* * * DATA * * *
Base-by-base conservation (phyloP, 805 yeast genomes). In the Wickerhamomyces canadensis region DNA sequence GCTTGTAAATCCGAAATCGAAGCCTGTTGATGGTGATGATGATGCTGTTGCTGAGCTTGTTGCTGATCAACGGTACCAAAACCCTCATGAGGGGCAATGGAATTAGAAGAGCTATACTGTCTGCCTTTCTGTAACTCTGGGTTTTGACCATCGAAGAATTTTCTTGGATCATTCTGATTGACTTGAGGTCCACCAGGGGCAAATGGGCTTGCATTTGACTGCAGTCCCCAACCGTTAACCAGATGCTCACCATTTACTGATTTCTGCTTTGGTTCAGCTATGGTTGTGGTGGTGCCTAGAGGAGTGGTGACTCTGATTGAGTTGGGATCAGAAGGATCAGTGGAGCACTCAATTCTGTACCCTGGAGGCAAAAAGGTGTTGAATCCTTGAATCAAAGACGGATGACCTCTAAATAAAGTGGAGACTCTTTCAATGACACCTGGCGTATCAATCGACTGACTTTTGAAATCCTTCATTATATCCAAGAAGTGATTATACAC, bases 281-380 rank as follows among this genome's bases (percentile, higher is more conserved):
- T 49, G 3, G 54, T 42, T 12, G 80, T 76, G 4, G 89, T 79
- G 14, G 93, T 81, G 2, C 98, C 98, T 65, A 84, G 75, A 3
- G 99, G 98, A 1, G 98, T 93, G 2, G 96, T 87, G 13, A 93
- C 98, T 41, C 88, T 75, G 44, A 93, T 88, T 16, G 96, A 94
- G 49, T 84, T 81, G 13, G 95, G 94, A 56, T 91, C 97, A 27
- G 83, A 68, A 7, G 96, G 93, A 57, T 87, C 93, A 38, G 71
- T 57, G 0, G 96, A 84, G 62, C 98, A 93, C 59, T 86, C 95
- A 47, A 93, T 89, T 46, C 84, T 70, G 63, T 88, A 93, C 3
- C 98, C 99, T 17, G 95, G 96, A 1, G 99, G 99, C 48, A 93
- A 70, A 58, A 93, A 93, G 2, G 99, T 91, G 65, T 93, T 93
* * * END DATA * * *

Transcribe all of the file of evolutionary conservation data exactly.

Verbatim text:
Base-by-base conservation (phyloP, 805 yeast genomes). In the Wickerhamomyces canadensis region DNA sequence GCTTGTAAATCCGAAATCGAAGCCTGTTGATGGTGATGATGATGCTGTTGCTGAGCTTGTTGCTGATCAACGGTACCAAAACCCTCATGAGGGGCAATGGAATTAGAAGAGCTATACTGTCTGCCTTTCTGTAACTCTGGGTTTTGACCATCGAAGAATTTTCTTGGATCATTCTGATTGACTTGAGGTCCACCAGGGGCAAATGGGCTTGCATTTGACTGCAGTCCCCAACCGTTAACCAGATGCTCACCATTTACTGATTTCTGCTTTGGTTCAGCTATGGTTGTGGTGGTGCCTAGAGGAGTGGTGACTCTGATTGAGTTGGGATCAGAAGGATCAGTGGAGCACTCAATTCTGTACCCTGGAGGCAAAAAGGTGTTGAATCCTTGAATCAAAGACGGATGACCTCTAAATAAAGTGGAGACTCTTTCAATGACACCTGGCGTATCAATCGACTGACTTTTGAAATCCTTCATTATATCCAAGAAGTGATTATACAC, bases 281-380 rank as follows among this genome's bases (percentile, higher is more conserved):
- T 49, G 3, G 54, T 42, T 12, G 80, T 76, G 4, G 89, T 79
- G 14, G 93, T 81, G 2, C 98, C 98, T 65, A 84, G 75, A 3
- G 99, G 98, A 1, G 98, T 93, G 2, G 96, T 87, G 13, A 93
- C 98, T 41, C 88, T 75, G 44, A 93, T 88, T 16, G 96, A 94
- G 49, T 84, T 81, G 13, G 95, G 94, A 56, T 91, C 97, A 27
- G 83, A 68, A 7, G 96, G 93, A 57, T 87, C 93, A 38, G 71
- T 57, G 0, G 96, A 84, G 62, C 98, A 93, C 59, T 86, C 95
- A 47, A 93, T 89, T 46, C 84, T 70, G 63, T 88, A 93, C 3
- C 98, C 99, T 17, G 95, G 96, A 1, G 99, G 99, C 48, A 93
- A 70, A 58, A 93, A 93, G 2, G 99, T 91, G 65, T 93, T 93